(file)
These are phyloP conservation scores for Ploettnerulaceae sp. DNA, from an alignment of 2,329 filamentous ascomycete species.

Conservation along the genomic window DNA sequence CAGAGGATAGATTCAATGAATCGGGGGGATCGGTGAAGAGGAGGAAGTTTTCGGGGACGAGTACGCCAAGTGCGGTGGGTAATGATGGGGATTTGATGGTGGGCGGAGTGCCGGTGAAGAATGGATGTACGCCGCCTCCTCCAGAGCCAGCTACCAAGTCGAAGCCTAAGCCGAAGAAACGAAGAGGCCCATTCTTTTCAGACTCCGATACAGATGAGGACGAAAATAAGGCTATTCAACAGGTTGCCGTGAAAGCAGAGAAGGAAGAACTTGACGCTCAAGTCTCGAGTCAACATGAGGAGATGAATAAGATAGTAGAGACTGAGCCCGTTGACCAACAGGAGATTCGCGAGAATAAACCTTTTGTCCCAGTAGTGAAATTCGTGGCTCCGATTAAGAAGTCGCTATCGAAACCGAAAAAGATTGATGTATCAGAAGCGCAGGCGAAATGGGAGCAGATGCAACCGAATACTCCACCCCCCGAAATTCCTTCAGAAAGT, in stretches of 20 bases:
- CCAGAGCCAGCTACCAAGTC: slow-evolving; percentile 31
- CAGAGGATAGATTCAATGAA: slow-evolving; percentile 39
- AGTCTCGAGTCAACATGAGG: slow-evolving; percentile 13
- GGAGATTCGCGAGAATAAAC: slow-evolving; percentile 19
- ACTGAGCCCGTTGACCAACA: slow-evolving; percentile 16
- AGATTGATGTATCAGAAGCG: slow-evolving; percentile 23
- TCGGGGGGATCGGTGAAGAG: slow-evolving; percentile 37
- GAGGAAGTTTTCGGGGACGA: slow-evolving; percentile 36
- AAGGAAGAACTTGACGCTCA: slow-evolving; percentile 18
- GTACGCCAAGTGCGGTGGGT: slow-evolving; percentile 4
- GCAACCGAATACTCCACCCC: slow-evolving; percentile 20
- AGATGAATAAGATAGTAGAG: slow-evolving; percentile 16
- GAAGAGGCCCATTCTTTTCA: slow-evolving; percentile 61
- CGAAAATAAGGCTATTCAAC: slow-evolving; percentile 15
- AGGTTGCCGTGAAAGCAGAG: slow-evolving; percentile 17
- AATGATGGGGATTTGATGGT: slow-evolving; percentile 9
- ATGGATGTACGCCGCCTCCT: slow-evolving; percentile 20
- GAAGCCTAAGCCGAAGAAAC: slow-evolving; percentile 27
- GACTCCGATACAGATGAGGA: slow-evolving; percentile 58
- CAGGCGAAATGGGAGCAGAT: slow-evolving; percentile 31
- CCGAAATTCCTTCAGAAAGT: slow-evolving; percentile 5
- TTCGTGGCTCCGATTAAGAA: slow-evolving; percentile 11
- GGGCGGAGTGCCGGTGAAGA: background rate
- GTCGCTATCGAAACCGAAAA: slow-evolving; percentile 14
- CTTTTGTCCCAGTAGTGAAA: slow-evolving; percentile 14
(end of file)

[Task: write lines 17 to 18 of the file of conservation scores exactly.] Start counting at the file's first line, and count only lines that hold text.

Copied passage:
- AGGTTGCCGTGAAAGCAGAG: slow-evolving; percentile 17
- AATGATGGGGATTTGATGGT: slow-evolving; percentile 9